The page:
Dental abscess: Pus in the mouth!

Dental Abscess:
A tooth abscess is a collection of infected material (pus) due to a bacterial infection in the center of a tooth.

Overview

  • Alternate Names
  • Causes
  • Symptoms
  • Exams and Tests
  • Treatment
  • Outlook(Prognosis)
  • Possible Complications
  • When to Contact a Medical Professional
  • Prevention
Alternative Names
Periapical abscess; Dental abscess; Tooth infection; Abscessed tooth, tooth abscess, pus in the gums/mouth.
Causes
A tooth abscess is a complication of tooth decay. It may also result from trauma to the tooth, such as when a tooth is broken or chipped. Openings in the tooth enamel allow bacteria to infect the centre of the tooth (the pulp). Infection may spread out from the root of the tooth and to the bones supporting the tooth.
Infection results in a collection of pus (dead tissue, live and dead bacteria, white blood cells) and swelling of the tissues within the tooth. This causes a painful toothache. If the pulp of the tooth dies, the toothache may stop, unless an abscess develops. This is especially true if the infection remains active and continues to spread and destroy tissue.

Symptoms

The main symptom is a severe toothache. The pain is continuous and may be described as gnawing, sharp, shooting, or throbbing.

Other symptoms may include:

  1. Bitter taste in the mouth
  2. Breath odour
  3. General discomfort,
  4. uneasiness or ill feeling
  5. Fever
  6. Pain when chewing
  7. Sensitivity of the teeth to hot or cold
  8. Swelling of the gum over the infected tooth, that may look like a pimple
  9. Swollen Glands of the neck
  10. Swollen area of the upper or lower jaw -- a very serious symptom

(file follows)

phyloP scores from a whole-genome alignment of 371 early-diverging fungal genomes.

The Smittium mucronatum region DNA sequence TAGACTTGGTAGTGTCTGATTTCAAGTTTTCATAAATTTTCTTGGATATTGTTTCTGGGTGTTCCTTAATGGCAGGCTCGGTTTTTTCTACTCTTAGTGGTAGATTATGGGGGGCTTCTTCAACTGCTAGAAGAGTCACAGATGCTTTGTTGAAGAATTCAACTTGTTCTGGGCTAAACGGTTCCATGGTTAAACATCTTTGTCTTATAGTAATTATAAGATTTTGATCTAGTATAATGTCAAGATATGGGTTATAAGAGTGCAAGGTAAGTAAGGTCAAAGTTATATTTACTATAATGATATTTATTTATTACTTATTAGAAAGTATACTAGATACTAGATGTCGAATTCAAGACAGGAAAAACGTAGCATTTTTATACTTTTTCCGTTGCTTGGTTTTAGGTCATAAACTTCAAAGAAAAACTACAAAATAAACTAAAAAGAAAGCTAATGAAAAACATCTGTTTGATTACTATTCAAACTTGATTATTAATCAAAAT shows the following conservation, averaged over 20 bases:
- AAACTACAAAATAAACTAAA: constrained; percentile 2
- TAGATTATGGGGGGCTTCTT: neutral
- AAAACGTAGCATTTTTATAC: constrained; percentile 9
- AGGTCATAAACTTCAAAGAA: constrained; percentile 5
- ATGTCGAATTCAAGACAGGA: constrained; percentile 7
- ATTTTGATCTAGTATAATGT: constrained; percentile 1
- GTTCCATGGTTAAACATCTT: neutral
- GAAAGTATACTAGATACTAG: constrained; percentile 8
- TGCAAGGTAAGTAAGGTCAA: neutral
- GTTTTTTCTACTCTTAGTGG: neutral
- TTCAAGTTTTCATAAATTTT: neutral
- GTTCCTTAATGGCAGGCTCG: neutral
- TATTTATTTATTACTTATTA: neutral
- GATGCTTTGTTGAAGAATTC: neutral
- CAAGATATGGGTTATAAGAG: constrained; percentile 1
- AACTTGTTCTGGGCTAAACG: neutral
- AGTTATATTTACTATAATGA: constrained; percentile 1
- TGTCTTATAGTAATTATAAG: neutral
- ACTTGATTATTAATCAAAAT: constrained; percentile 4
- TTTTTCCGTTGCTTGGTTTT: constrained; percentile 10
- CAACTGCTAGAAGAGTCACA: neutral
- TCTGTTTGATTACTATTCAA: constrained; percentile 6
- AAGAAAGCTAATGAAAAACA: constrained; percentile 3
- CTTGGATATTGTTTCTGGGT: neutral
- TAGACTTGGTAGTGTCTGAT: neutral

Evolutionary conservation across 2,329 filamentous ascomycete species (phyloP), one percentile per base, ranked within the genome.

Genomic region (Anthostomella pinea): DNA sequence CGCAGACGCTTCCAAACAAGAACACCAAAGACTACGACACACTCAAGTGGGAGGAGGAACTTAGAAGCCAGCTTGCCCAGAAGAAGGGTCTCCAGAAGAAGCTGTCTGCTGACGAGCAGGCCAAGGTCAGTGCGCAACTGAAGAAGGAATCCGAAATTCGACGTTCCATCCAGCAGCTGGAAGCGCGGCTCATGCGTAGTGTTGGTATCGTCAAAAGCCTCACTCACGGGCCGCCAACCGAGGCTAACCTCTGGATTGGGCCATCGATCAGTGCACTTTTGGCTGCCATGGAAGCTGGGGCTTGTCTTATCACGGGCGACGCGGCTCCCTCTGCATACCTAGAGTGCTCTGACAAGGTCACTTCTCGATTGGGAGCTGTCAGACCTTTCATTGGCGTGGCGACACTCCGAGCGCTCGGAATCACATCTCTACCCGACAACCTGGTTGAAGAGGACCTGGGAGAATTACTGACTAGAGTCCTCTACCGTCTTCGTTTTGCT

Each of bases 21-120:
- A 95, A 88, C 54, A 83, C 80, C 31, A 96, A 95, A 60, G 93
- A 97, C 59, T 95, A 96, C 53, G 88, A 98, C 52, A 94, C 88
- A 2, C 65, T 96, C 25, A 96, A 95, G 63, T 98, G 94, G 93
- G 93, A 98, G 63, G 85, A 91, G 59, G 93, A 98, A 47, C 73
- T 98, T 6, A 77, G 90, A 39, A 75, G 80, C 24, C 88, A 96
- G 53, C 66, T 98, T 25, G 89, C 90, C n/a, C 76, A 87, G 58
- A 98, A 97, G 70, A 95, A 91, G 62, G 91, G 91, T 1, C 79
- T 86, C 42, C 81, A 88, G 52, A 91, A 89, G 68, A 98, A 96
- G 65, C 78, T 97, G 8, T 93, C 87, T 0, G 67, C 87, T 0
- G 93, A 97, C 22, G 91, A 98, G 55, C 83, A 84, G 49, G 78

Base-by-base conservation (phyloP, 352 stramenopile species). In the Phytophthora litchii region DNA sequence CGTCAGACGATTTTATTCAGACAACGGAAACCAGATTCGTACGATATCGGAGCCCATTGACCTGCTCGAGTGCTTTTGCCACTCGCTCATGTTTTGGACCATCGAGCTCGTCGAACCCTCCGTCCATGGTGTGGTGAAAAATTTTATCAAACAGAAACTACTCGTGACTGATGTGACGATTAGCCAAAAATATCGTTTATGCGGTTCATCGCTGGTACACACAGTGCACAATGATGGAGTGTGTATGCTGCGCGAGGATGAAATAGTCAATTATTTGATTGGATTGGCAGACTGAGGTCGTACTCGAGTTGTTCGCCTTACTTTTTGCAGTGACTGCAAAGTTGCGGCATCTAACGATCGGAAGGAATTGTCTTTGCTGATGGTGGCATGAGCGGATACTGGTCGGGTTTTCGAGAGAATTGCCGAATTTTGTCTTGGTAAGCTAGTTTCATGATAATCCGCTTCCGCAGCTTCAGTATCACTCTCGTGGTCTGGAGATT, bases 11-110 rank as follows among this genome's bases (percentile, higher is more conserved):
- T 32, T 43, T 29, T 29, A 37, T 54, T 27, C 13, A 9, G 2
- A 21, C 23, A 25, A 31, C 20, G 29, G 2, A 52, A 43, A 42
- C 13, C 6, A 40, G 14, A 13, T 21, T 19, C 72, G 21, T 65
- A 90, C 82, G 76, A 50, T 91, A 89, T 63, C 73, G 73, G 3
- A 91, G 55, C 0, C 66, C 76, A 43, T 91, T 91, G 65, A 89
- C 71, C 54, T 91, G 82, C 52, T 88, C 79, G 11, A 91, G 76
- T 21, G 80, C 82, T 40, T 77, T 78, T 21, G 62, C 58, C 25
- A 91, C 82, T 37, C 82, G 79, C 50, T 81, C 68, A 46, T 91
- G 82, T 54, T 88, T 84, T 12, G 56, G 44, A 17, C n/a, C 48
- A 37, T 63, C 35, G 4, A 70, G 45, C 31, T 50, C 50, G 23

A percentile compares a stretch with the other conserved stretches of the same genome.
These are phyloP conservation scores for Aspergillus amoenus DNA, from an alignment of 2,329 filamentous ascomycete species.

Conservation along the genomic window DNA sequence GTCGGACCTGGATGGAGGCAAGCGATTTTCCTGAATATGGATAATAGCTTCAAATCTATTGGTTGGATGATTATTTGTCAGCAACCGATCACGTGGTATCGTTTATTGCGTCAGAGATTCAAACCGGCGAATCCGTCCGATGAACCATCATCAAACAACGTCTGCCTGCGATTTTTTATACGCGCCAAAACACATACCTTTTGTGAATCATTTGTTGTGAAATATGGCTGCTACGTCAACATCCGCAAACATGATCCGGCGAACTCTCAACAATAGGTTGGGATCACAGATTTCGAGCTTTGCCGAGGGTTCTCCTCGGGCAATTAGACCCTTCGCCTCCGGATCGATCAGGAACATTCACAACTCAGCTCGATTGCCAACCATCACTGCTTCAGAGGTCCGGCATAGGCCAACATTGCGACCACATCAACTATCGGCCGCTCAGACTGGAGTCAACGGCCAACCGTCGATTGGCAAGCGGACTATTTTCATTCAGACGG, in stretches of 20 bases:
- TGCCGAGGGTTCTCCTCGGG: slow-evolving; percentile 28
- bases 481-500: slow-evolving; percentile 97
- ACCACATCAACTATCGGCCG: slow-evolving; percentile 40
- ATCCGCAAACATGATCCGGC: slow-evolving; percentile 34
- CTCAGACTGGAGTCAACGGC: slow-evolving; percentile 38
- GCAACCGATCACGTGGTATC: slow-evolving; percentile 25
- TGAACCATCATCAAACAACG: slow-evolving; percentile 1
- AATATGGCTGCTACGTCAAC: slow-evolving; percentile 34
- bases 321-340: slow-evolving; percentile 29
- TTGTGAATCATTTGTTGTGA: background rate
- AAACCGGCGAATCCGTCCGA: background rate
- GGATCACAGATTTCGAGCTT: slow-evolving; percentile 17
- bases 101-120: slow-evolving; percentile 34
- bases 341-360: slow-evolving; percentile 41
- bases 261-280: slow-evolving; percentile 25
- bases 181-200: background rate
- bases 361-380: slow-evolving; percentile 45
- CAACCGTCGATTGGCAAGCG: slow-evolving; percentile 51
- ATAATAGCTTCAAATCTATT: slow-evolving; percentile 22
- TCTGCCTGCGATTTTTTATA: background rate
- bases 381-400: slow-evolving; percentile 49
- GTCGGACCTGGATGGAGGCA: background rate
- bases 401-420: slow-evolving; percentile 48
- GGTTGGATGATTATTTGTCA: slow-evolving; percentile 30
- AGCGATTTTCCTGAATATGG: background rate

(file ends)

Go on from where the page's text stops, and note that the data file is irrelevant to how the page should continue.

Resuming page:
Exams and Tests

The dentist will closely look at your teeth, mouth, and gums. You may have pain when the dentist taps the tooth. Biting or closing the mouth tightly also increases the pain. The gums may be swollen and red and may drain thick material.

Dental x-rays and other tests can help your dentist determine which tooth or teeth is causing the problem.

Treatment

1.The goals of treatment are to cure the infection, save the tooth, and prevent complications.

2.Antibiotics may be given to fight the infection. Warm salt-water rinses may be soothing. Over-the-counter pain relievers may relieve the toothache and fever.

3.Do NOT place aspirin directly over the tooth or gums, because this increases irritation of the tissues and can result in Mouth ulcers.

4.A root canal may be recommended in an attempt to save the tooth.

5.If there is a severe infection, the tooth may be removed or surgery may be needed to drain the abscess. Some people may need to be admitted to the hospital.

Outlook (Prognosis)

1.Untreated abscesses may get worse and can lead to life-threatening complications.
2.Prompt treatment usually cures the infection. The tooth can usually be saved in many cases.
Possible Complications
  • Loss of the tooth
  • Blood infection (sepsis)
  • Spread of infection to soft tissue (facial cellulitis, Ludwig's angina)
  • Spread of infection to the jaw bone (osteomyelitis of the jaw)
  • Spread of infection to other areas of the body resulting in brain abscess,
  • endocarditis,
  • pneumonia, or other complications
When to Contact a Medical Professional?

Call your dentist if you have a persistent, throbbing toothache.

Prevention

Prompt treatment of dental caries reduces the risk of tooth abscess. Traumatized teeth should be examined promptly by the dentist.

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